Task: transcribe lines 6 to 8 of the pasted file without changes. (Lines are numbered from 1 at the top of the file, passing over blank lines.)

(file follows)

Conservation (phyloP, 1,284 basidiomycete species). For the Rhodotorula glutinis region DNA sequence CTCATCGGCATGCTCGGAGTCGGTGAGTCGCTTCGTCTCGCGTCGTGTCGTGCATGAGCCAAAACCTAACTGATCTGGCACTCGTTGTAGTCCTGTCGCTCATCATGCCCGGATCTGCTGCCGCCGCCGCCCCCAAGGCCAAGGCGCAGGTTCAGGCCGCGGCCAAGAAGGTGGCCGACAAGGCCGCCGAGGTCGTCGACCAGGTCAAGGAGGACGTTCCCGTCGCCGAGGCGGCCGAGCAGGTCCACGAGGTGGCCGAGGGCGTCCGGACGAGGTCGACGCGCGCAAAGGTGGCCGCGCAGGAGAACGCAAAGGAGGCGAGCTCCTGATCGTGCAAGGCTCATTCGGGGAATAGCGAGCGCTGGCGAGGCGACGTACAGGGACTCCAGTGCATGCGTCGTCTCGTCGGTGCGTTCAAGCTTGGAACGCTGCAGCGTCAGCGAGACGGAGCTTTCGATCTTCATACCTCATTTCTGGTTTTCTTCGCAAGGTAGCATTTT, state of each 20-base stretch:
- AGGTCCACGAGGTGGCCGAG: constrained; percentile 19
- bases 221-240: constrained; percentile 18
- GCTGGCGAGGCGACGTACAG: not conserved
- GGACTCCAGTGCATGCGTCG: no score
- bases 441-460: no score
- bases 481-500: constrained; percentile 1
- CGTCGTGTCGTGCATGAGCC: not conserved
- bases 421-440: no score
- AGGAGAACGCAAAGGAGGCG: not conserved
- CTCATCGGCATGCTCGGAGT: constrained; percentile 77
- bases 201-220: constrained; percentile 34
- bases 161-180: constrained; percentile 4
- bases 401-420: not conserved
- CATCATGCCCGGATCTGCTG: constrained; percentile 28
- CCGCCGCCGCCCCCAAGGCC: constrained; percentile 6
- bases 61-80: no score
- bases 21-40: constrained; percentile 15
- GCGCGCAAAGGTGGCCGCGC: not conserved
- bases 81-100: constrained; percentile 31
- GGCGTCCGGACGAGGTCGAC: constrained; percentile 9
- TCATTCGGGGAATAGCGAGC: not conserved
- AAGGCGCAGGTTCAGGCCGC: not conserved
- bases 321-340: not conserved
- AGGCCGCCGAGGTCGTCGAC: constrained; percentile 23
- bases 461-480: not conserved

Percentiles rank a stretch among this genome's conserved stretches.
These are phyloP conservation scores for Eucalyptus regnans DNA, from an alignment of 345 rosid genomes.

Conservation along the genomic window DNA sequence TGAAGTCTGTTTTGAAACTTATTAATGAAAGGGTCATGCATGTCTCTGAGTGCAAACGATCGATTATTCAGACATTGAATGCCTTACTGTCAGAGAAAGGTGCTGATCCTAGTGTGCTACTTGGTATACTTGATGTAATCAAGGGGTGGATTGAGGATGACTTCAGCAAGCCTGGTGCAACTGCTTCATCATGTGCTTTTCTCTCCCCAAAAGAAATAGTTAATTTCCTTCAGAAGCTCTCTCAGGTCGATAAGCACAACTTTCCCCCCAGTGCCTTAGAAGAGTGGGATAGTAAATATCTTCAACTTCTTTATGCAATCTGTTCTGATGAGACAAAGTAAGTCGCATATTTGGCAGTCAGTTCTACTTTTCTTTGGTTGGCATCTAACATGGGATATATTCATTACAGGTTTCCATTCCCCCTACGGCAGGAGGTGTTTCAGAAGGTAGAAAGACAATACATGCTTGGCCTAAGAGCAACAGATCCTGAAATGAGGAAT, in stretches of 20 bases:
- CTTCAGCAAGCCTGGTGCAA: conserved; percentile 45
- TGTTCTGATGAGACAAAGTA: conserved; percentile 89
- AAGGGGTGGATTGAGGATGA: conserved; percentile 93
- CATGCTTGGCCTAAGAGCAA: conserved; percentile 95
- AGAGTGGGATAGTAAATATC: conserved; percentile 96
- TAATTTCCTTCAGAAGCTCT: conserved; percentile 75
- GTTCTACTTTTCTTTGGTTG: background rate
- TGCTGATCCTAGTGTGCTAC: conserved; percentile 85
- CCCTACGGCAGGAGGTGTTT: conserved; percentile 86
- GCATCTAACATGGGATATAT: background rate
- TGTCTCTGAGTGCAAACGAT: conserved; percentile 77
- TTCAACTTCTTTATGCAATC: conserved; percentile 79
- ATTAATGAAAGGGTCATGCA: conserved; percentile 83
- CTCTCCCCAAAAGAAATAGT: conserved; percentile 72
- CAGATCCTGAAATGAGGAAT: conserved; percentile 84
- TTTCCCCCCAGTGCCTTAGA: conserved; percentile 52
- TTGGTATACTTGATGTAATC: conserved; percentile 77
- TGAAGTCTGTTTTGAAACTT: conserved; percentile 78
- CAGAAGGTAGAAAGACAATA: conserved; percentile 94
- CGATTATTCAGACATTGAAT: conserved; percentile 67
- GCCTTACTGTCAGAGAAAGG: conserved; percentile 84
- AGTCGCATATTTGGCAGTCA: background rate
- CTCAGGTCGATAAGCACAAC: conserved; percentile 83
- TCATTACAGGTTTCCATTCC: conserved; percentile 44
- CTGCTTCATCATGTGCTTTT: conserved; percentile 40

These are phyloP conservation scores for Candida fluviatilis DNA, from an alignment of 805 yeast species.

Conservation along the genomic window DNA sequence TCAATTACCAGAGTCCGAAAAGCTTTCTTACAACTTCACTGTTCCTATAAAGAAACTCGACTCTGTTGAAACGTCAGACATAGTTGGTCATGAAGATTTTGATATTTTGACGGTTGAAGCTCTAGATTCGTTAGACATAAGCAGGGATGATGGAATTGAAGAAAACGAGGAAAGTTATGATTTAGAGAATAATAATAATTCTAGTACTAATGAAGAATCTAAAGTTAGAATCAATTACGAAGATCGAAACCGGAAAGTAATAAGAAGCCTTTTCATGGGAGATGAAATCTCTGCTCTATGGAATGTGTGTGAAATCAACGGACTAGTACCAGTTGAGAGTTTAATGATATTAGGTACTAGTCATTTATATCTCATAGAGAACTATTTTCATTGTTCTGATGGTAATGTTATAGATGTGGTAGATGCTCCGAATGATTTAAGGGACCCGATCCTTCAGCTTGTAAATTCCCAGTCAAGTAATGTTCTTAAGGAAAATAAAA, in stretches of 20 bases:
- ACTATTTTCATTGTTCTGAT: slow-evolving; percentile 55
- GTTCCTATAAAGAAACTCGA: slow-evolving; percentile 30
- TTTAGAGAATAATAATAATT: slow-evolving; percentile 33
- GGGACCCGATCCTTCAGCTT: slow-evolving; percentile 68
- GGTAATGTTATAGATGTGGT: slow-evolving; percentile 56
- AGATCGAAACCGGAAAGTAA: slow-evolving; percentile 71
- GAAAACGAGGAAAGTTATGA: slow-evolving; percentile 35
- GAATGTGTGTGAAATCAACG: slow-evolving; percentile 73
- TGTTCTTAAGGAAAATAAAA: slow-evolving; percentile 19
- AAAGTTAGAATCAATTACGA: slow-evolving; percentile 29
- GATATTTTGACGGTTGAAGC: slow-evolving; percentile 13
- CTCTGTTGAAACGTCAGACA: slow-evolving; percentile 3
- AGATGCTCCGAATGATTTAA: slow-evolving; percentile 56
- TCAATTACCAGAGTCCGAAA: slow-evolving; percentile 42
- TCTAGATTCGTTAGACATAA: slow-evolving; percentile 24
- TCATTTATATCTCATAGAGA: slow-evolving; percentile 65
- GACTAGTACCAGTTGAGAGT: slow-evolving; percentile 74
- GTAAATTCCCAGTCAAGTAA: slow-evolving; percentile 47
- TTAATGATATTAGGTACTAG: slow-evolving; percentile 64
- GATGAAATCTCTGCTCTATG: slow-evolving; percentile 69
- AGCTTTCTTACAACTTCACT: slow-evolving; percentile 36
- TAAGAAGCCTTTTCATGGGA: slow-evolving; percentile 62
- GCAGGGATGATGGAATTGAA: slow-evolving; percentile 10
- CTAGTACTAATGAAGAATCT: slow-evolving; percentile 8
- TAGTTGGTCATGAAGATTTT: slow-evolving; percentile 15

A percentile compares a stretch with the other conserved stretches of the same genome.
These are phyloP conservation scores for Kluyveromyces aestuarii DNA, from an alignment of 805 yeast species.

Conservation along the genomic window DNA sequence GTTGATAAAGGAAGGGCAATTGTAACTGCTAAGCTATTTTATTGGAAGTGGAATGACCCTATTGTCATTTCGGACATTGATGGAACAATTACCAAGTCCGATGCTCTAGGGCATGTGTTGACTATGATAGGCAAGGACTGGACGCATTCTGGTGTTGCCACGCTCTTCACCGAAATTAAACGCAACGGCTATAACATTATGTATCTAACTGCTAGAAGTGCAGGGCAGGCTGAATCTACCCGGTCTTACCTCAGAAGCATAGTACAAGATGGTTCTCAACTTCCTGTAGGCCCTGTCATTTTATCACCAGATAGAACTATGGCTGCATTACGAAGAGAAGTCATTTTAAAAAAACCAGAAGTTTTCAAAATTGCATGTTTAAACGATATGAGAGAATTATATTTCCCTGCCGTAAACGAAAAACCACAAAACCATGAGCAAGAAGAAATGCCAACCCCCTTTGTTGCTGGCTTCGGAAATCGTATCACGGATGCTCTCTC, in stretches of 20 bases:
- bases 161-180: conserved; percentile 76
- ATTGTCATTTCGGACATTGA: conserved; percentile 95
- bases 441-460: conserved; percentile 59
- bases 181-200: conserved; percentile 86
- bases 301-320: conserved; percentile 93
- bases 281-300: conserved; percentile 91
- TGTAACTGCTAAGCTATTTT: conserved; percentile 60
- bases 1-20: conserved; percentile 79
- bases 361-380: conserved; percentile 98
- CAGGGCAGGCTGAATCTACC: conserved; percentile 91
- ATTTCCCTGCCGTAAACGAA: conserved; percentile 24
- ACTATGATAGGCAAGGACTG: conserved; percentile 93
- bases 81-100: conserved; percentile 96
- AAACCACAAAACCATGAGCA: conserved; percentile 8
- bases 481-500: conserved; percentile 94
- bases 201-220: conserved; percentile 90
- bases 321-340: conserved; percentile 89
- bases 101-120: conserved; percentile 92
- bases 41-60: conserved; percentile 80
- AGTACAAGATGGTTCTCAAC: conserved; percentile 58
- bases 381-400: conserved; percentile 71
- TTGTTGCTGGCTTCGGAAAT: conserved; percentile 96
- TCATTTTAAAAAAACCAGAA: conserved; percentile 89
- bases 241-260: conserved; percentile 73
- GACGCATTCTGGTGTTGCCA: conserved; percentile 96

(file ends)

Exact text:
- bases 441-460: no score
- bases 481-500: constrained; percentile 1
- CGTCGTGTCGTGCATGAGCC: not conserved